Urban Oasis

A use case for water based future housing strategies in Bengaluru

Bengaluru is facing complex issues like urbanization, depleting natural resources, economic wealth gap and climate change. At the same time, we are in the middle of a global housing crisis. We simply aren’t building enough affordable homes to keep up with the demand. It has also become increasingly unaffordable, unsustainable and socially unequal. And the situation is only become more challenging: 1.5 million people are moving to a city every year—meaning that in just a little over a decade, millions other are projected to lack access to affordable, adequate and secure housing.

Urban Oasis thus is an exploration into the use case for future housing strategies in Bengaluru. It is a research into the interstices of the city fabric which have been left behind due to undue regulation in our cities, retrieving them back from the oblivion and enabling to possible interventions in which depends the future of our cities. The idea is to also to understand the precarity of domestic space in the current scenario and explore alternative models on ways of co-ownership by co-producing and co caring, presenting a protopian vision of the future.

Water Dependency and Formulating the Problematic

Bangalore was built around a series of lakes that acted as rainwater reservoirs and recharged the aquifers, providing a renewable source of water. But the lakes have been under attack by urbanisation, encroached by real estate projects and left foaming and frothing as toxic effluents, sewage and trash produced by industries and homes fill them.

Predictably, Bengaluru, which has often been in the news for water-related crises—be it violent protests over the sharing of Cauvery water with neighbouring Tamil Nadu or the burning Bellandur Lake—was in focus. Will Bengaluru be the next Indian city to hit Day Zero? After all, a little over a year ago, the government policy think tank NITI Aayog had listed it as one of the 21 major Indian cities which would run out of groundwater by 2020, and the BBC had run a story naming it as one of 11 cities in the world that would soon hit Day Zero, like Cape Town in South Africa and Sao Paulo in Brazil.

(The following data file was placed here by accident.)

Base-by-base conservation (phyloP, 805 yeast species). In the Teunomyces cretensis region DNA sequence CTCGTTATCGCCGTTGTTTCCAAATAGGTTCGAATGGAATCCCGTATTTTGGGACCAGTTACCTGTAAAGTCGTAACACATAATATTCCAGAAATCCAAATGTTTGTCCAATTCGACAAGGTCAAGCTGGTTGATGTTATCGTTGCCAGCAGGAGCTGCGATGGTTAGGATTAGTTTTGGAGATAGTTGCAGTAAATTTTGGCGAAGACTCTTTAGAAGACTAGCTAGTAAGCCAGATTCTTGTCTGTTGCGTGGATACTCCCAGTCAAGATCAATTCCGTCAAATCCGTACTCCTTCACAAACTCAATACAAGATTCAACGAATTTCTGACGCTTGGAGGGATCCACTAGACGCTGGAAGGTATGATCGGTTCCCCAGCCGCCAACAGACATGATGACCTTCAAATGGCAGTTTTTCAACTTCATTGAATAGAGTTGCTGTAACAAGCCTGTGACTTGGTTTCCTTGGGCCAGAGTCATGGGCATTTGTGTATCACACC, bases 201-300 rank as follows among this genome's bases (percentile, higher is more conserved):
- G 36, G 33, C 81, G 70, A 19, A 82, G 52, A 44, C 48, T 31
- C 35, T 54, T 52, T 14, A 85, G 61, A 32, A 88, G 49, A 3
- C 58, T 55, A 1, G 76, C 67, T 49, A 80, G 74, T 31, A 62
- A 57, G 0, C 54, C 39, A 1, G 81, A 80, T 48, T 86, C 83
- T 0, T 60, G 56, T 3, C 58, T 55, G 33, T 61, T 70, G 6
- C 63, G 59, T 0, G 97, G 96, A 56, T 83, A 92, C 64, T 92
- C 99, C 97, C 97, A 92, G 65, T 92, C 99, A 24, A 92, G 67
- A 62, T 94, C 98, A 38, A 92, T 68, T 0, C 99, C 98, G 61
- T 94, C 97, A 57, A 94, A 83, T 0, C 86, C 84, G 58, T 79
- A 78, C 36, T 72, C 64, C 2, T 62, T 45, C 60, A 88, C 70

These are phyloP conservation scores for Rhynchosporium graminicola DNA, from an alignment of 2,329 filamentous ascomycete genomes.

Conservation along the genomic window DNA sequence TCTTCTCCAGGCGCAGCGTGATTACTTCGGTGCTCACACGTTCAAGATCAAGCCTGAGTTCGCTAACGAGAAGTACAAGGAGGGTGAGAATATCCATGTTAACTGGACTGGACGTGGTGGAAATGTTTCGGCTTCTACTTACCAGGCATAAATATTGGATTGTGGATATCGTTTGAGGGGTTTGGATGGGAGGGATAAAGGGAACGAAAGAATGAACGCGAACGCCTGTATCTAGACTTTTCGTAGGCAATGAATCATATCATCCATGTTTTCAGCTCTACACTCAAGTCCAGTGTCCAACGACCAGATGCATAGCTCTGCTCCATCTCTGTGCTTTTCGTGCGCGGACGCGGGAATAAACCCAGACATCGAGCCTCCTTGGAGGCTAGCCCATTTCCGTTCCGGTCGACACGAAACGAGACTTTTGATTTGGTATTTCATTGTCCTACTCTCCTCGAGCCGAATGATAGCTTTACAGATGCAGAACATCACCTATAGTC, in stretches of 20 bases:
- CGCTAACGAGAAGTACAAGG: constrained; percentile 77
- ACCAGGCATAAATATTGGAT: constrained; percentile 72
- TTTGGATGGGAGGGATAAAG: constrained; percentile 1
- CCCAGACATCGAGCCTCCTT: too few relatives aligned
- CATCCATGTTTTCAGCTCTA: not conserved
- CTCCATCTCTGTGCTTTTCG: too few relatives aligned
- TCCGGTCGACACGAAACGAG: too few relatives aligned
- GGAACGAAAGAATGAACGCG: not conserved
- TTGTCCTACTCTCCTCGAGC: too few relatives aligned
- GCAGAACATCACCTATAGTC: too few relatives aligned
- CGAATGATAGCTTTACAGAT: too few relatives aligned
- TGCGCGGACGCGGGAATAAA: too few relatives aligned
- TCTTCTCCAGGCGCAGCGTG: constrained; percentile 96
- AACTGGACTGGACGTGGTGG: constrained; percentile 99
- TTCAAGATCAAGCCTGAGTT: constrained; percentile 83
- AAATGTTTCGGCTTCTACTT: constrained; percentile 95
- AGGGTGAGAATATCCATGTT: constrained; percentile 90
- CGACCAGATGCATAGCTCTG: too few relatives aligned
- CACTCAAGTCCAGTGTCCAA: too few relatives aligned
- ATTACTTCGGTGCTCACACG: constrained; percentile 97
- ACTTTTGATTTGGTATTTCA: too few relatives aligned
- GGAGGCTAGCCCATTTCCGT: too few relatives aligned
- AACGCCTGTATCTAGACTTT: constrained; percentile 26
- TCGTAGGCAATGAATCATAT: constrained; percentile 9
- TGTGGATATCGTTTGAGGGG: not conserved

// Kaggadaspura Lake_Site

The site is alongside a narrow stream between two dried up lakes Kaggadaspura and Doddanekundi in the city of Bengaluru. The location provides huge potential to explore the new water based economy proposals for our cities of the future.


// Rendensification_Understanding the complexity of the existing city and proposing a solution that works with the existing infrastructure, adding value to the interstices of the city fabric

// Ephemeral Lifestyle_The boundaries in the future will be even smaller than today enabled by technology, the residents shall live in shared communities and will be able to move from one place to another without having a large ecological footprint

// Buildings as Organisms_The Buildings of the future should be looked as organisms rather than static entities, they will be able to communicate, transform, share resources amongst each other

// Concept_The Lifestyle of the Future


// Site_Detailed

//Possible Interstices

Bamboo and Mycellium: Materials of the Future

The research focuses on two key sustainable materials of the future Bamboo and Mycellium. There is an immense potential here as being nature based they can have negligible carbon footprint in our cities. Bamboo has two times the compressive strength as to that of concrete also being able to regulate indoor temperatures and block UV Rays. Mycellium on the other hand can be produced by mixing with the food waste and hence can be grown with the kitchen waste at homes, and has the ability to grow by itself – a property yet to be explored by the construction industry of today.

//Bamboo Pods

//Bamboo Pods_Clusterification

// Axonometric Drawing

// Growth of Living System

// Living System



// Sustainability Goals

// Construction Details

// Site Plan_Graphical Scale

// Site Layered_Proposal

// Representative Section_Self Sufficiency

// Phased growth of the Living System

The House of the Future / Urban Oasis is a project of IAAC, Institute for Advanced Architecture of Catalonia developed at Master in Advanced Architecture in 2019/2020 by:
Students: Abhishek Sharma, Nareh Khaloain, Akshay Mhamunkar, Matin Darabi
Faculty: Carmelo Zapulla | Assistant Faculty: Sebastian Amorelli